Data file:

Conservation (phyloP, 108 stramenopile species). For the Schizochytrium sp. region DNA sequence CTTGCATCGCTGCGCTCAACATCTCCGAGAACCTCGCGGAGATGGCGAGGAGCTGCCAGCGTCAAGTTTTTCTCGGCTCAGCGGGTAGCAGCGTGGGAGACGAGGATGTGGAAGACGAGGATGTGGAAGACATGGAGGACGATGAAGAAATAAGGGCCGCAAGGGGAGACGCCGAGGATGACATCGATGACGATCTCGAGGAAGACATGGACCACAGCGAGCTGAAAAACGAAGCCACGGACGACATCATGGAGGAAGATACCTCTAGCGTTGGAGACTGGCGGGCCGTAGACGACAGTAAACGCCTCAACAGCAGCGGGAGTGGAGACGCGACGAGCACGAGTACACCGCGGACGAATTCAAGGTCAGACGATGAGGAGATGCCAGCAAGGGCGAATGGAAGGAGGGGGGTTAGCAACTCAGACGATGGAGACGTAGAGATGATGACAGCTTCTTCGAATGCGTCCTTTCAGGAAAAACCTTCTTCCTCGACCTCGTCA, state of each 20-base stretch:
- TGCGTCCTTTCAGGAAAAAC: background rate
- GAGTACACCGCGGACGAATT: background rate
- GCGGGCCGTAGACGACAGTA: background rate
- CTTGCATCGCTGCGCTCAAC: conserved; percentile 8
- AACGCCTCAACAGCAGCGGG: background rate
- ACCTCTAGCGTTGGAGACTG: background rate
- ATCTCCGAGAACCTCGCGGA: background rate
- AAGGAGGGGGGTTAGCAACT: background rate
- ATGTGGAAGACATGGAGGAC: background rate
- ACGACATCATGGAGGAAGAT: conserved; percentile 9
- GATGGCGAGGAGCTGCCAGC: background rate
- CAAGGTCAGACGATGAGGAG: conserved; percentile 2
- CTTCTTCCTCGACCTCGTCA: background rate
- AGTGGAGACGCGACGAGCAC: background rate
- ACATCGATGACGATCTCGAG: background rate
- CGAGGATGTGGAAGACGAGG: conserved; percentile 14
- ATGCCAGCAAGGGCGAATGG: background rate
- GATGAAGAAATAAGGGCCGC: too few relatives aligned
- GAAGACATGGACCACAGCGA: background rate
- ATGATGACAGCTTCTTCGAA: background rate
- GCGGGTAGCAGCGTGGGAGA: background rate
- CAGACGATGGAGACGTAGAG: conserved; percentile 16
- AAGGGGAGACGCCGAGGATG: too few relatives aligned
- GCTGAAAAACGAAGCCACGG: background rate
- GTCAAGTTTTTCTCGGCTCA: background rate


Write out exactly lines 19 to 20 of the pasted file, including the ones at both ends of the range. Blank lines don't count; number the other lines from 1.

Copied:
- GATGAAGAAATAAGGGCCGC: too few relatives aligned
- GAAGACATGGACCACAGCGA: background rate